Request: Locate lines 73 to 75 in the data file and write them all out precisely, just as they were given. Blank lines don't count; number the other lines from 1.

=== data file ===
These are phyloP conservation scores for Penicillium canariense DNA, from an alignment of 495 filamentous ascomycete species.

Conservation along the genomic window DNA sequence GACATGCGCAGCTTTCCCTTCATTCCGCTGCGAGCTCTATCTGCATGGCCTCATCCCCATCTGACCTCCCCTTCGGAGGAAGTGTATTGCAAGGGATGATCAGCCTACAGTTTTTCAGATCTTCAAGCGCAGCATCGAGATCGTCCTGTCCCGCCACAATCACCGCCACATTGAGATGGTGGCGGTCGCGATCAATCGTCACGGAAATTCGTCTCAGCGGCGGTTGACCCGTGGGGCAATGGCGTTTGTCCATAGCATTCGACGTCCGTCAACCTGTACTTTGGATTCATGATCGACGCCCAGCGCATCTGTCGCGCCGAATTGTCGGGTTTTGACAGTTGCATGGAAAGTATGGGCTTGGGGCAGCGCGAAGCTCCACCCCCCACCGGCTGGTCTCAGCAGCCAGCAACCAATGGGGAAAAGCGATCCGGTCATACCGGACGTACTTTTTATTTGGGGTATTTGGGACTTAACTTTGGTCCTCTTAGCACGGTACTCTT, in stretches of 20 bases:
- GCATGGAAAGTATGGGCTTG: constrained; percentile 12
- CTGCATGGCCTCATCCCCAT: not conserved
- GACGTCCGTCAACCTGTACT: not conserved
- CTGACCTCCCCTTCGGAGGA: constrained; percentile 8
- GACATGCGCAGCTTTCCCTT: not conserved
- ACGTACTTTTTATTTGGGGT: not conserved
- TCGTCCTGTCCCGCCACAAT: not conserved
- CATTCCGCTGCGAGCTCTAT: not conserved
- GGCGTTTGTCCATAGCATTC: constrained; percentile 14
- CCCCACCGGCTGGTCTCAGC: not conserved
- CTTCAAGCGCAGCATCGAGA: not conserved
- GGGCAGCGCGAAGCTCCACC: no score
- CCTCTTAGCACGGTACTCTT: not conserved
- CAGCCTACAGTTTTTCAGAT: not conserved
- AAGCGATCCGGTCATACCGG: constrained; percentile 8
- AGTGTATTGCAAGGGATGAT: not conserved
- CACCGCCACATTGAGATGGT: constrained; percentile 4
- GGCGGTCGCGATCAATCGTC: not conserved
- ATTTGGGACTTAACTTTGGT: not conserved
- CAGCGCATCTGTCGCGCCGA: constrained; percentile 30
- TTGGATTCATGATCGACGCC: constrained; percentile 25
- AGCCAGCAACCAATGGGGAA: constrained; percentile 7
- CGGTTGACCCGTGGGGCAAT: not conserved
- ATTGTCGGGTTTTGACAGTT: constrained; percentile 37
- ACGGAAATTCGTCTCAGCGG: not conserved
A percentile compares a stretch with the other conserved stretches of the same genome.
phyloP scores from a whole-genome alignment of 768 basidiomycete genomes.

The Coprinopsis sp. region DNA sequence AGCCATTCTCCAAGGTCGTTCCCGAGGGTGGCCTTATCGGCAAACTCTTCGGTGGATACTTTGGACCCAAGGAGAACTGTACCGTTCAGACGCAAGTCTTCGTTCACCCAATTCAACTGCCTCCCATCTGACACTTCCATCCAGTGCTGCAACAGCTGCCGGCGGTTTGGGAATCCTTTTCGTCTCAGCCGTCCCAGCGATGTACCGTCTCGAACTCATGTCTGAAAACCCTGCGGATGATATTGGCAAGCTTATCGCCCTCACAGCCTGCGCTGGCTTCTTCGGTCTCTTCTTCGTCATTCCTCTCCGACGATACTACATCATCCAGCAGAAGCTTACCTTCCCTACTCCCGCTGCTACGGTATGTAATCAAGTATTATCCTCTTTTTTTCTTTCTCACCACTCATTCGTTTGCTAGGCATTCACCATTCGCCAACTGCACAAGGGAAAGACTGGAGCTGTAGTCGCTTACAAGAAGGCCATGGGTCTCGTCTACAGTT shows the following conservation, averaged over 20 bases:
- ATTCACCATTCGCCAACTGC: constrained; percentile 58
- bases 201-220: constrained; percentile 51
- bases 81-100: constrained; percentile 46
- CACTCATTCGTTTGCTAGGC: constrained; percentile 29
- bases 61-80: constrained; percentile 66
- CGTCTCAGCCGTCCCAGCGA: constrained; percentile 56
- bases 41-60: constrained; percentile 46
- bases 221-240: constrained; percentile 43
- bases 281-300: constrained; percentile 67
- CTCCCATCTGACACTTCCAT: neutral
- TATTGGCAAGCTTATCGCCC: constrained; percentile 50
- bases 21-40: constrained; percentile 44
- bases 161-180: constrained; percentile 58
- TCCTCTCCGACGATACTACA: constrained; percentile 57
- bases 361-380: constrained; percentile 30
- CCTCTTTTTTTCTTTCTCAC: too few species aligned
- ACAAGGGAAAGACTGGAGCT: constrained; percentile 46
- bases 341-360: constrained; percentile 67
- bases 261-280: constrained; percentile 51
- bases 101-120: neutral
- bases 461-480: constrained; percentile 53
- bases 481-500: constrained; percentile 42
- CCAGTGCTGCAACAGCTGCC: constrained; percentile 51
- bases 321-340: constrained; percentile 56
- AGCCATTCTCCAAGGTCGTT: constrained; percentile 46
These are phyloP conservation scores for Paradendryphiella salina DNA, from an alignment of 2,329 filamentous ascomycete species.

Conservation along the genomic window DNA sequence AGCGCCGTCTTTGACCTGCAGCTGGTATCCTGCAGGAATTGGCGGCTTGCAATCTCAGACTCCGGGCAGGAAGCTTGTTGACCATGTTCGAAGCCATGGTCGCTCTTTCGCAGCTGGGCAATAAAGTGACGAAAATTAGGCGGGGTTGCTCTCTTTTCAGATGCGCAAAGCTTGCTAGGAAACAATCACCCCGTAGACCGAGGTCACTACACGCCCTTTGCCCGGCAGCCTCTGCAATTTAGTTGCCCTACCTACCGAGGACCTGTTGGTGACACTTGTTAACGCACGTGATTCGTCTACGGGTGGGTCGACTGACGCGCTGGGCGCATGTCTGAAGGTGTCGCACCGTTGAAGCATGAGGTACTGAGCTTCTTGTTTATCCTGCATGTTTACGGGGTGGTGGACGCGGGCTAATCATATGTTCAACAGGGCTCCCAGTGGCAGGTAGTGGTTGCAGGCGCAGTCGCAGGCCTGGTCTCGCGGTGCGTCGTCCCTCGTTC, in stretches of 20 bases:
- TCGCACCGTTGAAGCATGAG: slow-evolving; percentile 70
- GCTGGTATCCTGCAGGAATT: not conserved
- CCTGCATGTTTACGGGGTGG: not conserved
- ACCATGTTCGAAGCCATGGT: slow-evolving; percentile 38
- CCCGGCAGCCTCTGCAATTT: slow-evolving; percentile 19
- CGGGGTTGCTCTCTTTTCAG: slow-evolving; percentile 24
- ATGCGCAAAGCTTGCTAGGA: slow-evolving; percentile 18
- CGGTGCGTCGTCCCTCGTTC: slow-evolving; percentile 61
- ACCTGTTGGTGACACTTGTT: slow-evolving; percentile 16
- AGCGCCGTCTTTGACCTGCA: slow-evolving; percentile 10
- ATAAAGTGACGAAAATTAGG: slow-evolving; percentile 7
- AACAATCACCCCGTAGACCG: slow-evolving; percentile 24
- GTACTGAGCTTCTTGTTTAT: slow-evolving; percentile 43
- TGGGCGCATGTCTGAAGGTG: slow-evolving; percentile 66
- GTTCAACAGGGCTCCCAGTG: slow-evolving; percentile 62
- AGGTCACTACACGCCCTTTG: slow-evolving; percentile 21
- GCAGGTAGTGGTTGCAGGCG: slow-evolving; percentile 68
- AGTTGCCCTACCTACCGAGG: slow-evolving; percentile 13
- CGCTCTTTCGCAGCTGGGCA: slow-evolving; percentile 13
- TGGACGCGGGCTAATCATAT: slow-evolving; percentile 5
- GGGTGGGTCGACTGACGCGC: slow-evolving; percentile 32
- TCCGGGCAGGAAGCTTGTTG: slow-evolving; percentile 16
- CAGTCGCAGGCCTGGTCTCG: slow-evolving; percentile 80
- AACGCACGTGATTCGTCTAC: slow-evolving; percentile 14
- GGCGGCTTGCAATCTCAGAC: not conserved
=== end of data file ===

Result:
- AGGTCACTACACGCCCTTTG: slow-evolving; percentile 21
- GCAGGTAGTGGTTGCAGGCG: slow-evolving; percentile 68
- AGTTGCCCTACCTACCGAGG: slow-evolving; percentile 13